Sydney dreaming

Off the bus we hopped again, arriving in Sydney after a somewhat shorter journey (phew.)

We were too early to check in, so plonked our bags at the hostel and went for a wander. We hadn’t realised that we’d arrived right in time for Chinese New Year, and found a Chinese market, which was pretty cool. One of the stands was a huge tree covered in red envelopes. We both picked one and opened it. Mine had a chocolate coin in, which I was more than happy with, and Tom opened his to find a $20 gift token for an electronics shop! He was even more chuffed when we went to the shop and he bought a small key ring USB charger that means he can charge his phone on the go, how lucky is that?!


(Some of the lanterns in Chinatown for the new year celebrations.)

After checking in, we went for a wander, through town, where a Chinese calligrapher wrote “luck” for me, and then to the Sydney opera house. It was so cool to see such an iconic building. The sun was gleaming on the roof and it’s so so much bigger than I thought it’d be.



We decided to go inside, and discovered that Jose Gonzalez was playing that evening. We both love his music and have seen him play in Leeds before, so we thought we’d get some tickets. It was sold out, but the box office lady told us to come back at 7pm and see if they had any cancellations. So we headed back later on, with low expectations to find that there were tickets available for some really good seats, about five rows from the front!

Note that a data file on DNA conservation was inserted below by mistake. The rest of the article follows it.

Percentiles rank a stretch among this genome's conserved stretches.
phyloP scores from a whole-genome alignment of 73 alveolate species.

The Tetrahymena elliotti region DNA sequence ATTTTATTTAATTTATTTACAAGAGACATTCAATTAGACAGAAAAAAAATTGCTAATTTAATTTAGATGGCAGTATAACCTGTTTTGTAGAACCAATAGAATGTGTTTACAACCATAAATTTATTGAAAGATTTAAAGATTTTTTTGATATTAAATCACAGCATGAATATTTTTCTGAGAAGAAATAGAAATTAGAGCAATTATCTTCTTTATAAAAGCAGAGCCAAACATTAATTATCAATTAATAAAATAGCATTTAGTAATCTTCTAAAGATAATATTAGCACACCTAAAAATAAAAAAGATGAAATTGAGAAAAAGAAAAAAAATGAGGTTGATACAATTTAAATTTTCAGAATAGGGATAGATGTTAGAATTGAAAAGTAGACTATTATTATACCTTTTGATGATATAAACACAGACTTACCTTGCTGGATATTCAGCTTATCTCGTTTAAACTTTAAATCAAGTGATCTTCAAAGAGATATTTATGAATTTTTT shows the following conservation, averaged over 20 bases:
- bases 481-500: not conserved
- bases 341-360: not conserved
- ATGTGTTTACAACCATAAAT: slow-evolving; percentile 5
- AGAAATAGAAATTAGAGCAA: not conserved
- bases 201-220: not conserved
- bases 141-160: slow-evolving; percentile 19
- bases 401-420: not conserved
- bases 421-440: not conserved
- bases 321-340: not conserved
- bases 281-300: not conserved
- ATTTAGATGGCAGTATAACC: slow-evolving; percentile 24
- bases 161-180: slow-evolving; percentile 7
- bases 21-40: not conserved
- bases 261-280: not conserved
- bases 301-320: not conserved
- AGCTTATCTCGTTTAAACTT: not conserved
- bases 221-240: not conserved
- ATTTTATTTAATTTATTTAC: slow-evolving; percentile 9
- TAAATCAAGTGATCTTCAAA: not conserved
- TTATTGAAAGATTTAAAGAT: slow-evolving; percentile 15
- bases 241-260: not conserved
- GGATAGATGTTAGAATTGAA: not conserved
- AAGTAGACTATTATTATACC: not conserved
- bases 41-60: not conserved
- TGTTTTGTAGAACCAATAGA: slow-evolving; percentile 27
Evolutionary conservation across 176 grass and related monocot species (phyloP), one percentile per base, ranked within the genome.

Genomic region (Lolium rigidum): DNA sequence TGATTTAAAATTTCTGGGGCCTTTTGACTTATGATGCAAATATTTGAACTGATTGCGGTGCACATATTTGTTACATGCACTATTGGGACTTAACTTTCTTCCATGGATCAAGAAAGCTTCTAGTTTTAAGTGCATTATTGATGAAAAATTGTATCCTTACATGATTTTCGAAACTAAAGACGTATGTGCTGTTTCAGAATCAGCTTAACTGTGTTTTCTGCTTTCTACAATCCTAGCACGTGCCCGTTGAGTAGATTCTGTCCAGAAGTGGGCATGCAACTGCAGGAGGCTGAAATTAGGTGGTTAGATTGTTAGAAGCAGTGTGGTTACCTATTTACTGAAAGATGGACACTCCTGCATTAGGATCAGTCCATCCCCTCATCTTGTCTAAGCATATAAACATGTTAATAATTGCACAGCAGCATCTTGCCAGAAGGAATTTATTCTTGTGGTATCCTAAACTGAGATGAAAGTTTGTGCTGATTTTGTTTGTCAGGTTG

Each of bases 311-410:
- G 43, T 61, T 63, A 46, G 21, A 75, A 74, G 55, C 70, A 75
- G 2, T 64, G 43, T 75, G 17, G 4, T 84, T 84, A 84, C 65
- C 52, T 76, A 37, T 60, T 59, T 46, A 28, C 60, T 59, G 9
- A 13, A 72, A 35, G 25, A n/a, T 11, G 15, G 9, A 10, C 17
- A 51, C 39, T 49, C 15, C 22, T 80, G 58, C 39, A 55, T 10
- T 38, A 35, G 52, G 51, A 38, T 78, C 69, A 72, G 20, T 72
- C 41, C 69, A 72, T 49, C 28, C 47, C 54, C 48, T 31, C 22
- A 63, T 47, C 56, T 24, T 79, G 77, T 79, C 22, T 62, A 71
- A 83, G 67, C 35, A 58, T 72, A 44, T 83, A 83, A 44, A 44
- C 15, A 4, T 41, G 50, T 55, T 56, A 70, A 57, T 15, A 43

What a lucky day! We waited for the doors to open, with the fancy opera crowd giving us dirty looks – we’d been wearing the same clothes for days and didn’t blend in too well. Then we went in and had such a wonderful time. Jose was joined by a four man band, and the acoustics were out of this world. It sounded better live than in the recordings, and it brought a lump to my throat and tears to my eyes. Magic. I feel so lucky to have seen one of my favourite artists play in such an iconic venue.


The next day we had a wander, stumbled across a Serbian festival, and then went to the Chinese Botanic Gardens, which were stunning, and made us really excited for Asia. Then we spent about an hour trying to figure out how the hell to use the bus system and bought the Oz equivalent of an Oyster card then got the bus to Bondi Beach. It was a really sunny day, so sunbathing on the beach and cooling off in the sea seemed very appealing. Unfortunately only the first half of this came true…

As we were lying around with our Kindles, we clocked the first aid station, which had a small queue of people outside pressing ice packs to their various body parts. Tom said “I wonder why they’re doing that?!” After a few more minutes I wanted to go for a swim and headed to the shore to find loads and loads of mini jellyfish all over the beach. There was only a few surfers in the sea. I was like “hmmmm” but didn’t want to bother the lifeguards, who had their hands full. I found a local and said “are the jellyfish dangerous?” To which he replied “oh yes, absolutely!
You’ll be okay if you stand on the head, but the tail will give you a nasty shock. They’re not lethal, but very unpleasant.”


So swimming was off then. There were lots of alarms and lifeguards everywhere, but we managed to cool off in the baby pool (ha!) and under the showers. Never a dull day in paradise.

There’s something so lovely about being in warm weather. I immediately feel like I’m on holiday.

The following day we checked out the art gallery in the park, then headed back to the harbour and caught a ferry across to the other side, where we wandered around the very creepy “Luna Park” which is a bit like a 1950s funfair and then walked back over the harbour bridge. We had a bottle of wine and chip butties in the park watching the sunset over the Opera House, which was lovely.






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